The demand from healthcare assistants wanting to take part in nursing associate training has been described as “fantastic” by the head of the workforce body leading the introduction of the new role, who also praised the quality of applicants.
Health Education England’s chief executive Ian Cumming said HCAs, working both in the NHS and in social care, viewed training for the new role as an opportunity to improve their careers, after having worked as “dedicated and committed” members of the support staff workforce.
“We are getting some really dedicated and committed people… who are now seeing this as an opportunity to take forward their career”
He said there had also been “huge support” from universities and other academic providers for introducing in the new post, which is intended to act as a bridge between HCAs and nurses.
HEE announced in October the initial 11 test sites that will pilot the first wave of 1,000 nursing associate trainees in England from January 2017.
It confirmed at the end of November that a second group of 24 test sites would also pilot the two-year programme with an additional 1,000 trainees from 2017, as previously revealed by Nursing Times.
Health and care organisations across the country are now in the process of recruiting trainees.
“I know from direct feedback from people that the level and number of applicants are fantastic”
At HEE’s latest board meeting on 13 December, the body’s chief executive said: “We are getting some really dedicated and committed people – who have absolutely demonstrated the values and behaviours over the time they worked in the NHS and social care as part of the healthcare support workforce – who are now seeing this as an opportunity to be able to take forward their career.”
“I know from feedback from [social media site] Twitter, but also from direct feedback from people, that the level and number of applicants are fantastic,” he said.
“But we are also seeing huge support from universities, higher education institutions, other academic providers who want to be a part of this,” he added.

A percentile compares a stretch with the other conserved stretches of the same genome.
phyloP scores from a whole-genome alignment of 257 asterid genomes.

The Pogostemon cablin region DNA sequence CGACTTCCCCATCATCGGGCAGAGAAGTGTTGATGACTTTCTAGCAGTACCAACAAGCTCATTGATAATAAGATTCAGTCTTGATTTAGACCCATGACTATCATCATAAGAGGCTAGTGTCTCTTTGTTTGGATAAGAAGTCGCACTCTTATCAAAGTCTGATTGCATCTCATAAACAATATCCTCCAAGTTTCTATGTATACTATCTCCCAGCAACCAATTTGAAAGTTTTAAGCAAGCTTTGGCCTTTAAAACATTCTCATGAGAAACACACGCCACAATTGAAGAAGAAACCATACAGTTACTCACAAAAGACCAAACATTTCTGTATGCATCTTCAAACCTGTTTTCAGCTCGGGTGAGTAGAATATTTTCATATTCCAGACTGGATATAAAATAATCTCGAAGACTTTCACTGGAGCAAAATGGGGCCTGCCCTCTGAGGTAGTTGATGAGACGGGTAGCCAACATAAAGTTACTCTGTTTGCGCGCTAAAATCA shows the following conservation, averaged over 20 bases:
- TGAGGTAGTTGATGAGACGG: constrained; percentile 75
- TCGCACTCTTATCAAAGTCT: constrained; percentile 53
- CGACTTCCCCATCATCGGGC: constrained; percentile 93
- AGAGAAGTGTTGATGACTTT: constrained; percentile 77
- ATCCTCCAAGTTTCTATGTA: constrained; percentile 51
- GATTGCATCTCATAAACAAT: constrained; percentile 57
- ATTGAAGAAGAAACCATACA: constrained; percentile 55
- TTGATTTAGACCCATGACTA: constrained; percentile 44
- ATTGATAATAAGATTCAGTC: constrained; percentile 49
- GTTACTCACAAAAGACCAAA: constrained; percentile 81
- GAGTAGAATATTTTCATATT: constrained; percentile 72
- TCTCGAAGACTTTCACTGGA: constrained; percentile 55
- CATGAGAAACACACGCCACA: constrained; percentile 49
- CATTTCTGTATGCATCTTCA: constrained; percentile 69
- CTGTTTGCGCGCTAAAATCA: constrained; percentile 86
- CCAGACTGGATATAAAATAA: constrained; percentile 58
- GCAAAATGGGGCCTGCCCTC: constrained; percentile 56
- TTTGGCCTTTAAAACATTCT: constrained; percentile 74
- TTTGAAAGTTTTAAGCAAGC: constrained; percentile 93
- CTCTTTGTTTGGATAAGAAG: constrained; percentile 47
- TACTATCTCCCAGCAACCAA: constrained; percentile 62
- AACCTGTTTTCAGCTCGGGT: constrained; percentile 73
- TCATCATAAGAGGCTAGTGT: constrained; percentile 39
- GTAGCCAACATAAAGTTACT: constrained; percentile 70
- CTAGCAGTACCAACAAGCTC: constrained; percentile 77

“We’ll obviously keep the [HEE] board informed as we move through this pilot over the next couple of years, but we’ve certainly had no shortage of people willing to come forward and take that [the piloting of nursing associates] on,” said Mr Cumming.
Nursing associates are expected to be paid a salary equivalent to band 4 within the NHS Agenda for Change pay framework once they complete their training, although this has still yet to be confirmed. They will have achieved a qualification equivalent to a foundation degree.
It has previously been stated that nursing associates will also be able to use their learning to go on to potentially fast-track training to become a nurse.
The final version of the training curriculum for the role, published last month, stated that associates will be able to administer drugs “within the confines of local employer policies” and will be able to calculate drug doses under delegation.
However this marked a change to a leaked draft version of the document, which attracted criticism for stating that associates would be able to administer controlled drugs.
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Meanwhile, at the end of November, health secretary Jeremy Hunt announced that he had asked the Nursing and Midwifery Council to regulate the role.
The NMC has said the matter will require a “full and thorough” debate when it makes a decision at its next council meeting on 25 January.
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